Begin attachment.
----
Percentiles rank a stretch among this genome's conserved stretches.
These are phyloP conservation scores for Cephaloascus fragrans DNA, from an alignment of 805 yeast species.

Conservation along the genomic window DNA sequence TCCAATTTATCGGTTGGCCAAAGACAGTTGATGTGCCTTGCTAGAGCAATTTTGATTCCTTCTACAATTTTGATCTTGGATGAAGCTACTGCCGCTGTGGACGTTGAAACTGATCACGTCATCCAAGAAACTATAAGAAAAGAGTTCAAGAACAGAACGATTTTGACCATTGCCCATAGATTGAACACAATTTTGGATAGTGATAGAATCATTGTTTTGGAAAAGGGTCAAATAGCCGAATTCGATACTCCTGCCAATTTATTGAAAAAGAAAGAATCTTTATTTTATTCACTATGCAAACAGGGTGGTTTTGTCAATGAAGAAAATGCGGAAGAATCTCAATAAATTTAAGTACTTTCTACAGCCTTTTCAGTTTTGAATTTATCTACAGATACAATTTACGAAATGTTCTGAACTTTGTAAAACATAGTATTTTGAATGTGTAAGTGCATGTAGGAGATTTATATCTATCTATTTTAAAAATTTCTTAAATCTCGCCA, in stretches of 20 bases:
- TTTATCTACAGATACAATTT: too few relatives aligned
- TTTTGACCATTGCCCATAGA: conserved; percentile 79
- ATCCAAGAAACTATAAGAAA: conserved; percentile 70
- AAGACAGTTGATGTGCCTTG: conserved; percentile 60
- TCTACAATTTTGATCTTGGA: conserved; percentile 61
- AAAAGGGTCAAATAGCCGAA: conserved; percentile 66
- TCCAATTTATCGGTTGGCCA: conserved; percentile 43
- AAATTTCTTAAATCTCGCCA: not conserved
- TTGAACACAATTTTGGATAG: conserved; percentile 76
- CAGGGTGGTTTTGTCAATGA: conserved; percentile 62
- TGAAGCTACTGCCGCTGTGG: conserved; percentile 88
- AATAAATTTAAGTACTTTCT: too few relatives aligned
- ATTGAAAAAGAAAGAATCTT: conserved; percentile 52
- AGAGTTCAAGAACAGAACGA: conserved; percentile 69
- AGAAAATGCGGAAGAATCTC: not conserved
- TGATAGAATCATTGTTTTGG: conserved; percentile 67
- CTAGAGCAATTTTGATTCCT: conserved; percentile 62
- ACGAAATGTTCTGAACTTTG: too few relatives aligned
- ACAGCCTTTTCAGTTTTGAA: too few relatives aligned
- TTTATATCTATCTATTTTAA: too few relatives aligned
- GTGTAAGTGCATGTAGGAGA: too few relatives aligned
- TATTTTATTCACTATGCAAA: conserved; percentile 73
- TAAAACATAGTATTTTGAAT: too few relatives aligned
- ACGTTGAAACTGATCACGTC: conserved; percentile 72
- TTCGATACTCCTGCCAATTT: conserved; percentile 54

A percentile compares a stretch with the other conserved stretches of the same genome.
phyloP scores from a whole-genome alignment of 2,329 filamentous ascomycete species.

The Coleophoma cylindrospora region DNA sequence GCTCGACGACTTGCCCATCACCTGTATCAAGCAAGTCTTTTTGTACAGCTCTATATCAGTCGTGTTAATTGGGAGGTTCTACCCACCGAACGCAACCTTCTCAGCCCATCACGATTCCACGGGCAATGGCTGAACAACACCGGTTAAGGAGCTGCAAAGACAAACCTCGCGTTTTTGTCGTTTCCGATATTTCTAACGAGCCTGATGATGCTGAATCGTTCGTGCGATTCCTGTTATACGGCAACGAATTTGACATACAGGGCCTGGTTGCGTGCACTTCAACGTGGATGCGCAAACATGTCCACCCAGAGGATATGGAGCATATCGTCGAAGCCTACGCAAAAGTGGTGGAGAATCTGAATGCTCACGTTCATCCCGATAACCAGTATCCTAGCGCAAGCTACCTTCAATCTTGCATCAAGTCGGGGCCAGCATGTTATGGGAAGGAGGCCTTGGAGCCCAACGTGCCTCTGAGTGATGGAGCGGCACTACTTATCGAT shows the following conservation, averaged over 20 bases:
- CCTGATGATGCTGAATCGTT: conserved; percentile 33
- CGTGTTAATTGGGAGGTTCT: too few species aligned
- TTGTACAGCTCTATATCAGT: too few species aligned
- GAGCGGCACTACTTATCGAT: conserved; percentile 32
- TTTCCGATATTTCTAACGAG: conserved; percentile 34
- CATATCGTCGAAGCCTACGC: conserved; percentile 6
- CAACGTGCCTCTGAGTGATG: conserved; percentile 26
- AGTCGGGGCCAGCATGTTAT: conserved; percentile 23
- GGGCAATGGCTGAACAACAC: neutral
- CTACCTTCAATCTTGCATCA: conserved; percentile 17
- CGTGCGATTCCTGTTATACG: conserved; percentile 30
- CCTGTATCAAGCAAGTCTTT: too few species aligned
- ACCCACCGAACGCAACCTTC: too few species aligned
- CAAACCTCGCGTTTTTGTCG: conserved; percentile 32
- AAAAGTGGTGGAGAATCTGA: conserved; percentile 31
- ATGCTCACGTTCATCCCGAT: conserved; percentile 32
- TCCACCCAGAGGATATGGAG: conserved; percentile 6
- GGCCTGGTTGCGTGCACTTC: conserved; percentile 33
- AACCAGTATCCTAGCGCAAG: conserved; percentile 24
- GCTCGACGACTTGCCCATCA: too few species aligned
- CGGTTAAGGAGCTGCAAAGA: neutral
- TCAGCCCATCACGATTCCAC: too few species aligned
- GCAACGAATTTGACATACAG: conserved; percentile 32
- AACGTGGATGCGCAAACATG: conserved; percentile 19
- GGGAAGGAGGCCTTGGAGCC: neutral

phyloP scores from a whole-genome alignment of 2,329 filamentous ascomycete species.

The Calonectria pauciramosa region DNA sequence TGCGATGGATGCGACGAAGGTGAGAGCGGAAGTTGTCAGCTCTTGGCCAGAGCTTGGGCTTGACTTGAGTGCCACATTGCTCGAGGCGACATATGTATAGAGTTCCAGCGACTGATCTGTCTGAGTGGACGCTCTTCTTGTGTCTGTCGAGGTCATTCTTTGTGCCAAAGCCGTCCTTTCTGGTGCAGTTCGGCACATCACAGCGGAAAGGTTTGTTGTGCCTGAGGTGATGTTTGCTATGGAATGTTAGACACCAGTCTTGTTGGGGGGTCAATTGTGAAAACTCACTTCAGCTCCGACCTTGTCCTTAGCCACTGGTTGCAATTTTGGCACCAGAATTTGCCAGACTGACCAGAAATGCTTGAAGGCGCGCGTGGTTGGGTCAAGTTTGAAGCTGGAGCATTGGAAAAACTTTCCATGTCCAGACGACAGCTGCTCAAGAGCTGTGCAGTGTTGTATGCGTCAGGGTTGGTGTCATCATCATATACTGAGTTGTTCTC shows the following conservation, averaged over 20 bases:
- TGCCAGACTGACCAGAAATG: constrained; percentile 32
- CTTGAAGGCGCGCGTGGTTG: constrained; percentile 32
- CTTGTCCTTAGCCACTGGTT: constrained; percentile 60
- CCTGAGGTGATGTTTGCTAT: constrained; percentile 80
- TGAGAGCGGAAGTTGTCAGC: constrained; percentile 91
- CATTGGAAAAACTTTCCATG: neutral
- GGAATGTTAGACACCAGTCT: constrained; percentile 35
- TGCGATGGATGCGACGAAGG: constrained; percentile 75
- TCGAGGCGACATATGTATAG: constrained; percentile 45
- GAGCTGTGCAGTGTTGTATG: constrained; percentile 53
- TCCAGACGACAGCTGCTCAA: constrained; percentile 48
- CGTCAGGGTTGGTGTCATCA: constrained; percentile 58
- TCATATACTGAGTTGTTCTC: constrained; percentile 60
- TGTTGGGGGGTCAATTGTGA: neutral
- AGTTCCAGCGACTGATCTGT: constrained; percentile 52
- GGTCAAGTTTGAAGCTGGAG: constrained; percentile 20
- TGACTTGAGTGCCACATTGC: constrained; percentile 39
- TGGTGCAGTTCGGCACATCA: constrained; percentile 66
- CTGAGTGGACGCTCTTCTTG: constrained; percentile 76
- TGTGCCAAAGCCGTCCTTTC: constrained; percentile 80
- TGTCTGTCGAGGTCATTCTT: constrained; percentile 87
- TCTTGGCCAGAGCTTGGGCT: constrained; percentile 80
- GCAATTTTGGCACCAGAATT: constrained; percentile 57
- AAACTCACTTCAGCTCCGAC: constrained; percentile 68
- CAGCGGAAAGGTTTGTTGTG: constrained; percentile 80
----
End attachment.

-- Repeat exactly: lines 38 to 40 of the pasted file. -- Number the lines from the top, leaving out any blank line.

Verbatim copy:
- CAACGTGCCTCTGAGTGATG: conserved; percentile 26
- AGTCGGGGCCAGCATGTTAT: conserved; percentile 23
- GGGCAATGGCTGAACAACAC: neutral